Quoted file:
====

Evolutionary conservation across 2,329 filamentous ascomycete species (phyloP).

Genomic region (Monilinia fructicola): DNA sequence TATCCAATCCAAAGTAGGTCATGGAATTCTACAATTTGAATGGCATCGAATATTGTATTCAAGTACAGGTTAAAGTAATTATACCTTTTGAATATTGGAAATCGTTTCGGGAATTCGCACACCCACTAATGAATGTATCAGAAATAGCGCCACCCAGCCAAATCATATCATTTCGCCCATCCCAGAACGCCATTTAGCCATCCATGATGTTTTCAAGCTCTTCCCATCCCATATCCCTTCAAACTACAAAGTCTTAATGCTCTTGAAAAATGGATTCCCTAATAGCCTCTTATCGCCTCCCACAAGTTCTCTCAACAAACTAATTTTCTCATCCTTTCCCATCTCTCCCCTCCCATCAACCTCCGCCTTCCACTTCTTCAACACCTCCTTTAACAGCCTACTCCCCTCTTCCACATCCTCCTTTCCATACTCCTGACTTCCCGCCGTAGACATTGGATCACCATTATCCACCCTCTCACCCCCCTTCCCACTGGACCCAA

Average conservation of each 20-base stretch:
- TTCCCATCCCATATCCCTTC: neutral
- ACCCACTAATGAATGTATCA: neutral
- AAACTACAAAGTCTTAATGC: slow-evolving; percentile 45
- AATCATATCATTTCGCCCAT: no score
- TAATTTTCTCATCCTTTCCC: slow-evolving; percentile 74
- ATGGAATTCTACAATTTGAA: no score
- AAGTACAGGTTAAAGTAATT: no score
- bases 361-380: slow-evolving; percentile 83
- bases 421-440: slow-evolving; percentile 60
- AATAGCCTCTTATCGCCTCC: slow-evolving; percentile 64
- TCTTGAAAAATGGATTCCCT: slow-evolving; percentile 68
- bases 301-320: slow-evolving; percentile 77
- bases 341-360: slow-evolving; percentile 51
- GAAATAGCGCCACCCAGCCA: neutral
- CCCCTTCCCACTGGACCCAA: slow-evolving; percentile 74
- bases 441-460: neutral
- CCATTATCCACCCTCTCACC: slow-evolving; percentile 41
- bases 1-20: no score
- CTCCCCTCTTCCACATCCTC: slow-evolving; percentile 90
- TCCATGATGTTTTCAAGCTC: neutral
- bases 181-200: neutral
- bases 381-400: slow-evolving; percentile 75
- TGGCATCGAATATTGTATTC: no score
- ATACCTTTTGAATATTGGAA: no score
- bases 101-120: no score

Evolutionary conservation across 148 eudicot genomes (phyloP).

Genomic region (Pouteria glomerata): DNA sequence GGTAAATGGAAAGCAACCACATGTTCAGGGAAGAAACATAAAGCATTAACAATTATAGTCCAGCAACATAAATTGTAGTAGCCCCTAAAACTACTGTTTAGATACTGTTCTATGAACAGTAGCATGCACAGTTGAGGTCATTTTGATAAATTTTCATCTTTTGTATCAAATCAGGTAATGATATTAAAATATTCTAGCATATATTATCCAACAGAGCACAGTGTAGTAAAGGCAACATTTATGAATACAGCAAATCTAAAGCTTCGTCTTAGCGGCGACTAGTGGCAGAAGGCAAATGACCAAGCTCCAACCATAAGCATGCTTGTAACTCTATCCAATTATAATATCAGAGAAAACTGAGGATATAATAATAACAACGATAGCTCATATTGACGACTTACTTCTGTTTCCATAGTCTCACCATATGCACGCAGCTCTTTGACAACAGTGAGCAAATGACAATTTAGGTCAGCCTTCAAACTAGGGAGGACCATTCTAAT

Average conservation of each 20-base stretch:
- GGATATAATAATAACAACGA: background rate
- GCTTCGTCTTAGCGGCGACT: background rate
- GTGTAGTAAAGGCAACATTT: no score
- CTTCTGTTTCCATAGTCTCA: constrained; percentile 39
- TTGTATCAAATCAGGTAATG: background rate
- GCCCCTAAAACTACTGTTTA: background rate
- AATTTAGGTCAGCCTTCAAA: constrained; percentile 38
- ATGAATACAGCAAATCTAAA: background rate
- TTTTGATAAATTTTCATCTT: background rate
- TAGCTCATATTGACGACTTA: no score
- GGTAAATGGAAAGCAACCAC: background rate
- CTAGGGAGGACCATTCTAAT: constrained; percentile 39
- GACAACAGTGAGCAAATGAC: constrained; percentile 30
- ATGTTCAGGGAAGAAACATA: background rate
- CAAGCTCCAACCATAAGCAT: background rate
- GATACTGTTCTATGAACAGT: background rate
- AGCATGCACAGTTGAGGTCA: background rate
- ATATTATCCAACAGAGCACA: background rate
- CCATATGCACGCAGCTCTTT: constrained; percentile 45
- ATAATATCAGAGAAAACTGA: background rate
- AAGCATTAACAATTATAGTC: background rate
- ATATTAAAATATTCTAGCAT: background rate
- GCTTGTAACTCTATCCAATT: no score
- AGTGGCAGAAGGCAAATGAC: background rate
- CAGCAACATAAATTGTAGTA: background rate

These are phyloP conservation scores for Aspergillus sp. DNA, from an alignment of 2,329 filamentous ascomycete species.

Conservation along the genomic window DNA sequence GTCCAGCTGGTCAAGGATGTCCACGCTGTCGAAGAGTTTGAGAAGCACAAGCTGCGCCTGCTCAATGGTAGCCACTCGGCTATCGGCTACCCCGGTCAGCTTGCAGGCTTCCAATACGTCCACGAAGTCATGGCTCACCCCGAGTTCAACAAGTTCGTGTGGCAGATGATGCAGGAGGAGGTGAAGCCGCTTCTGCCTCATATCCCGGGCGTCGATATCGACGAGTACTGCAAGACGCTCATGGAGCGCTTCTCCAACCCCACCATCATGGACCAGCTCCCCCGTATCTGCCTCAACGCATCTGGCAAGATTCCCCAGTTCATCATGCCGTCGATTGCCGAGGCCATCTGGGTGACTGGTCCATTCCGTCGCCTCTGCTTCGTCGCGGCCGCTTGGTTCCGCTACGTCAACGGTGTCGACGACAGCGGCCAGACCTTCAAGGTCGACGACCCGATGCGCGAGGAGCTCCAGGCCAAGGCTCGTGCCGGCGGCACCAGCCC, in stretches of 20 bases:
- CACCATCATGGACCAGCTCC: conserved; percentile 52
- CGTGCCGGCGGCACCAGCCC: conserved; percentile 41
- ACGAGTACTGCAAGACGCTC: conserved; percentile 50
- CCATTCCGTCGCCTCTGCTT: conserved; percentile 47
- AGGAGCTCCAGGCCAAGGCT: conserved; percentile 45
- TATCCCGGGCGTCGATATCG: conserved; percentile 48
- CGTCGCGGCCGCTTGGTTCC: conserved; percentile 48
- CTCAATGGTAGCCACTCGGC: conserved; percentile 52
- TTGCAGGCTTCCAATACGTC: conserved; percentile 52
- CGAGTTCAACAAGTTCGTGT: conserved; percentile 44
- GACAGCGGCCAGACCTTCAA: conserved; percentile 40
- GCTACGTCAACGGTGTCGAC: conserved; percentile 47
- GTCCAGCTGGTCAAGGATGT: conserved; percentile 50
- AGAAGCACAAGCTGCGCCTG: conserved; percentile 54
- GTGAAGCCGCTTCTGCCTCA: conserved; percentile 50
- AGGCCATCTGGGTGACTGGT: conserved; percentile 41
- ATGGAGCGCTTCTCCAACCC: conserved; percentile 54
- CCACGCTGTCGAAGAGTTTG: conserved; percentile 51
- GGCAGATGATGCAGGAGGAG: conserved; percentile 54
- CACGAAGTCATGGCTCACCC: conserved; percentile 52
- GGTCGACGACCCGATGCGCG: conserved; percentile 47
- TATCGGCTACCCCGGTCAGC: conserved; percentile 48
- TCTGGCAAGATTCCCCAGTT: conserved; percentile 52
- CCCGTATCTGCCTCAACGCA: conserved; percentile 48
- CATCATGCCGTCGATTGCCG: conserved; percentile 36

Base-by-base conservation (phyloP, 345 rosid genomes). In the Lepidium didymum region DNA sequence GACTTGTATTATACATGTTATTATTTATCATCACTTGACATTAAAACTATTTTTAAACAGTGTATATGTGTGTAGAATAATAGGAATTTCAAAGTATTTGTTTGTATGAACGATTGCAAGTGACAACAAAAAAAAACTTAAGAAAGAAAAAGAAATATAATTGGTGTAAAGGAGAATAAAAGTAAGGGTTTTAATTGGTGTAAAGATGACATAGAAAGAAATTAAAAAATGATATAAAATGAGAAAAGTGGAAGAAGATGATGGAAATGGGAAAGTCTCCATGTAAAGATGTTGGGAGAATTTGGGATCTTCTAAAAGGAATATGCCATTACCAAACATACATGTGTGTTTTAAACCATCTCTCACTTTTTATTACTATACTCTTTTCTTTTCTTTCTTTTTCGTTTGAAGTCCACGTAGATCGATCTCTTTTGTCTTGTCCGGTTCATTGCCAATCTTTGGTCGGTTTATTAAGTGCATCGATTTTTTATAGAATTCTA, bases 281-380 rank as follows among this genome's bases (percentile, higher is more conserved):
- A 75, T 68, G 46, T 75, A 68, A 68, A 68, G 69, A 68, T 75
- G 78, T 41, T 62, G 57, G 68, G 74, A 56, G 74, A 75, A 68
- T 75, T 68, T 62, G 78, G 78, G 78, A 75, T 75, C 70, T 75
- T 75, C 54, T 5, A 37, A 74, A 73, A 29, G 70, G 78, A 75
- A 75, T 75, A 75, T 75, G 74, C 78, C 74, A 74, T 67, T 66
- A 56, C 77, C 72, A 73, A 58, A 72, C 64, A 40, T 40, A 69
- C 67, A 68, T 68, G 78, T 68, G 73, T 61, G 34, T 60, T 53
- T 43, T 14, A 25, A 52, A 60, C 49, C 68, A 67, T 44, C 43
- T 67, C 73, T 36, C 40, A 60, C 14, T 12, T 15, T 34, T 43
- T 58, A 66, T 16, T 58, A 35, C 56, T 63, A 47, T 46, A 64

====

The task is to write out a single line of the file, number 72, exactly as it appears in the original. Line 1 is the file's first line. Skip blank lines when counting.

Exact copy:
- AGAAGCACAAGCTGCGCCTG: conserved; percentile 54